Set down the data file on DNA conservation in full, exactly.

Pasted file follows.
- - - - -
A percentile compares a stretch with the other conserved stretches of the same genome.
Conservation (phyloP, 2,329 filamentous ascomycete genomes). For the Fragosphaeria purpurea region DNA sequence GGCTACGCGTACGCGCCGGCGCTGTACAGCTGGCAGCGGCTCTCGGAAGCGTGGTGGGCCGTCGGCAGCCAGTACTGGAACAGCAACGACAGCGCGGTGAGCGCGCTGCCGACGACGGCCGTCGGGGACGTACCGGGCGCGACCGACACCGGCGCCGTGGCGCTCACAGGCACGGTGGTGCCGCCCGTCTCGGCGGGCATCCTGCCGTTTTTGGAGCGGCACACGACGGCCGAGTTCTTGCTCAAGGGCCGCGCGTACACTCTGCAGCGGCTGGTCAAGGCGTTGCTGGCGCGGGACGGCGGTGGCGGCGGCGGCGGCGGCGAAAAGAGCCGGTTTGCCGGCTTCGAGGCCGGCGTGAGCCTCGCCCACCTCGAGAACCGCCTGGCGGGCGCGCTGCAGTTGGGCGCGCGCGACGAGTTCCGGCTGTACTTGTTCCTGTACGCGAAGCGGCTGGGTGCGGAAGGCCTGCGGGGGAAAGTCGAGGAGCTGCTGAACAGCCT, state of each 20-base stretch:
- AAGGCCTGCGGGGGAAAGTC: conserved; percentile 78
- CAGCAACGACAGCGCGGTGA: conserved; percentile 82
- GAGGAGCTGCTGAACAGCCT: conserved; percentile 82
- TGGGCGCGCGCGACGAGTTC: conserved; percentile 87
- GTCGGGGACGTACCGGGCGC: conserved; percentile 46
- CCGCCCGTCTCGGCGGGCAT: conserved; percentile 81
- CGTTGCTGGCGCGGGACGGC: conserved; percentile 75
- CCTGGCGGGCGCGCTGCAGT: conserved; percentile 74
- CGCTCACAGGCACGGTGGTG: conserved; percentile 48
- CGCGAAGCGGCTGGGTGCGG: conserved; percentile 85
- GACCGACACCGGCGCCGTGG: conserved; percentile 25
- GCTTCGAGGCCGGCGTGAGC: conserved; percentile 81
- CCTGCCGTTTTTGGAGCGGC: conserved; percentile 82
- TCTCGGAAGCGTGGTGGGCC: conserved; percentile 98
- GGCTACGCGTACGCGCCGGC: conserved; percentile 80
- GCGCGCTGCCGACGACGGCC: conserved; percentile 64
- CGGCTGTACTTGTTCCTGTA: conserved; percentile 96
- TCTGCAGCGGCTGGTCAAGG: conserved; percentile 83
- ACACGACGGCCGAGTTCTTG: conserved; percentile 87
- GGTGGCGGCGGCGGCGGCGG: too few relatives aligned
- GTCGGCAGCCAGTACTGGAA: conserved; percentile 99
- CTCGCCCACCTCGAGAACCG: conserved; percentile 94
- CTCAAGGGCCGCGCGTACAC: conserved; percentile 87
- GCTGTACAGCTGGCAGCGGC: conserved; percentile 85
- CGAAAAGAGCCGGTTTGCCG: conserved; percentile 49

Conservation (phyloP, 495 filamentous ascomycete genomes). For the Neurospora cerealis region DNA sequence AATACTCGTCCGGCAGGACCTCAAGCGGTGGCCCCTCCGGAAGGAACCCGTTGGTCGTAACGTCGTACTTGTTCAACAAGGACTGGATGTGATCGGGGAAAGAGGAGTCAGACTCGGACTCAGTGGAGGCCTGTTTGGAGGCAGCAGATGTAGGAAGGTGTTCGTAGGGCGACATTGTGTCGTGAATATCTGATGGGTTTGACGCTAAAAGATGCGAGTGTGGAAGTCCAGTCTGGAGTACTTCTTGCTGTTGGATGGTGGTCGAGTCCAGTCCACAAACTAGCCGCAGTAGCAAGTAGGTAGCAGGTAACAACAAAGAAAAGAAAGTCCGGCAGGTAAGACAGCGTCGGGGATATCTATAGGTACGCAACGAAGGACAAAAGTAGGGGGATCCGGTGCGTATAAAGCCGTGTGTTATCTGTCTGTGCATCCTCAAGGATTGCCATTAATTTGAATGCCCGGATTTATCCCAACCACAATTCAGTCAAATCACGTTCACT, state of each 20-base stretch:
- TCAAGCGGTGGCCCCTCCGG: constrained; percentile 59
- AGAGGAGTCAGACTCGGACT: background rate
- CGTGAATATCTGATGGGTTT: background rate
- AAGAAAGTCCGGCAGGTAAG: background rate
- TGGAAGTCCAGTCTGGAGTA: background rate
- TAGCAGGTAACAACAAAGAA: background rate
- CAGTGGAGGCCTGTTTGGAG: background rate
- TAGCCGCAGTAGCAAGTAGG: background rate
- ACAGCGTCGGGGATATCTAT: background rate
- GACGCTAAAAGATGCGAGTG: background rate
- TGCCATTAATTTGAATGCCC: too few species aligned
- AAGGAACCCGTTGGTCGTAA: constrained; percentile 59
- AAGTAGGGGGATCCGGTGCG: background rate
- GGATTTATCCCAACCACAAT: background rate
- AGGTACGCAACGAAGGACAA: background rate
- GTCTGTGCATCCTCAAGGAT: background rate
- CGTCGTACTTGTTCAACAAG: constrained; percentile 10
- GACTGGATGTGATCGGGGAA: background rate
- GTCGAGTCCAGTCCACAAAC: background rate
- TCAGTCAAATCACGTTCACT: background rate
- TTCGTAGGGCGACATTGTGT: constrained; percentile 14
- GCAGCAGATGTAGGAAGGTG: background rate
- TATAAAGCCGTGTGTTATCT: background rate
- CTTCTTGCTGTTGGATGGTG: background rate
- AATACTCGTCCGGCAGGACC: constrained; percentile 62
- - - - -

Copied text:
A percentile compares a stretch with the other conserved stretches of the same genome.
Conservation (phyloP, 2,329 filamentous ascomycete genomes). For the Fragosphaeria purpurea region DNA sequence GGCTACGCGTACGCGCCGGCGCTGTACAGCTGGCAGCGGCTCTCGGAAGCGTGGTGGGCCGTCGGCAGCCAGTACTGGAACAGCAACGACAGCGCGGTGAGCGCGCTGCCGACGACGGCCGTCGGGGACGTACCGGGCGCGACCGACACCGGCGCCGTGGCGCTCACAGGCACGGTGGTGCCGCCCGTCTCGGCGGGCATCCTGCCGTTTTTGGAGCGGCACACGACGGCCGAGTTCTTGCTCAAGGGCCGCGCGTACACTCTGCAGCGGCTGGTCAAGGCGTTGCTGGCGCGGGACGGCGGTGGCGGCGGCGGCGGCGGCGAAAAGAGCCGGTTTGCCGGCTTCGAGGCCGGCGTGAGCCTCGCCCACCTCGAGAACCGCCTGGCGGGCGCGCTGCAGTTGGGCGCGCGCGACGAGTTCCGGCTGTACTTGTTCCTGTACGCGAAGCGGCTGGGTGCGGAAGGCCTGCGGGGGAAAGTCGAGGAGCTGCTGAACAGCCT, state of each 20-base stretch:
- AAGGCCTGCGGGGGAAAGTC: conserved; percentile 78
- CAGCAACGACAGCGCGGTGA: conserved; percentile 82
- GAGGAGCTGCTGAACAGCCT: conserved; percentile 82
- TGGGCGCGCGCGACGAGTTC: conserved; percentile 87
- GTCGGGGACGTACCGGGCGC: conserved; percentile 46
- CCGCCCGTCTCGGCGGGCAT: conserved; percentile 81
- CGTTGCTGGCGCGGGACGGC: conserved; percentile 75
- CCTGGCGGGCGCGCTGCAGT: conserved; percentile 74
- CGCTCACAGGCACGGTGGTG: conserved; percentile 48
- CGCGAAGCGGCTGGGTGCGG: conserved; percentile 85
- GACCGACACCGGCGCCGTGG: conserved; percentile 25
- GCTTCGAGGCCGGCGTGAGC: conserved; percentile 81
- CCTGCCGTTTTTGGAGCGGC: conserved; percentile 82
- TCTCGGAAGCGTGGTGGGCC: conserved; percentile 98
- GGCTACGCGTACGCGCCGGC: conserved; percentile 80
- GCGCGCTGCCGACGACGGCC: conserved; percentile 64
- CGGCTGTACTTGTTCCTGTA: conserved; percentile 96
- TCTGCAGCGGCTGGTCAAGG: conserved; percentile 83
- ACACGACGGCCGAGTTCTTG: conserved; percentile 87
- GGTGGCGGCGGCGGCGGCGG: too few relatives aligned
- GTCGGCAGCCAGTACTGGAA: conserved; percentile 99
- CTCGCCCACCTCGAGAACCG: conserved; percentile 94
- CTCAAGGGCCGCGCGTACAC: conserved; percentile 87
- GCTGTACAGCTGGCAGCGGC: conserved; percentile 85
- CGAAAAGAGCCGGTTTGCCG: conserved; percentile 49

Conservation (phyloP, 495 filamentous ascomycete genomes). For the Neurospora cerealis region DNA sequence AATACTCGTCCGGCAGGACCTCAAGCGGTGGCCCCTCCGGAAGGAACCCGTTGGTCGTAACGTCGTACTTGTTCAACAAGGACTGGATGTGATCGGGGAAAGAGGAGTCAGACTCGGACTCAGTGGAGGCCTGTTTGGAGGCAGCAGATGTAGGAAGGTGTTCGTAGGGCGACATTGTGTCGTGAATATCTGATGGGTTTGACGCTAAAAGATGCGAGTGTGGAAGTCCAGTCTGGAGTACTTCTTGCTGTTGGATGGTGGTCGAGTCCAGTCCACAAACTAGCCGCAGTAGCAAGTAGGTAGCAGGTAACAACAAAGAAAAGAAAGTCCGGCAGGTAAGACAGCGTCGGGGATATCTATAGGTACGCAACGAAGGACAAAAGTAGGGGGATCCGGTGCGTATAAAGCCGTGTGTTATCTGTCTGTGCATCCTCAAGGATTGCCATTAATTTGAATGCCCGGATTTATCCCAACCACAATTCAGTCAAATCACGTTCACT, state of each 20-base stretch:
- TCAAGCGGTGGCCCCTCCGG: constrained; percentile 59
- AGAGGAGTCAGACTCGGACT: background rate
- CGTGAATATCTGATGGGTTT: background rate
- AAGAAAGTCCGGCAGGTAAG: background rate
- TGGAAGTCCAGTCTGGAGTA: background rate
- TAGCAGGTAACAACAAAGAA: background rate
- CAGTGGAGGCCTGTTTGGAG: background rate
- TAGCCGCAGTAGCAAGTAGG: background rate
- ACAGCGTCGGGGATATCTAT: background rate
- GACGCTAAAAGATGCGAGTG: background rate
- TGCCATTAATTTGAATGCCC: too few species aligned
- AAGGAACCCGTTGGTCGTAA: constrained; percentile 59
- AAGTAGGGGGATCCGGTGCG: background rate
- GGATTTATCCCAACCACAAT: background rate
- AGGTACGCAACGAAGGACAA: background rate
- GTCTGTGCATCCTCAAGGAT: background rate
- CGTCGTACTTGTTCAACAAG: constrained; percentile 10
- GACTGGATGTGATCGGGGAA: background rate
- GTCGAGTCCAGTCCACAAAC: background rate
- TCAGTCAAATCACGTTCACT: background rate
- TTCGTAGGGCGACATTGTGT: constrained; percentile 14
- GCAGCAGATGTAGGAAGGTG: background rate
- TATAAAGCCGTGTGTTATCT: background rate
- CTTCTTGCTGTTGGATGGTG: background rate
- AATACTCGTCCGGCAGGACC: constrained; percentile 62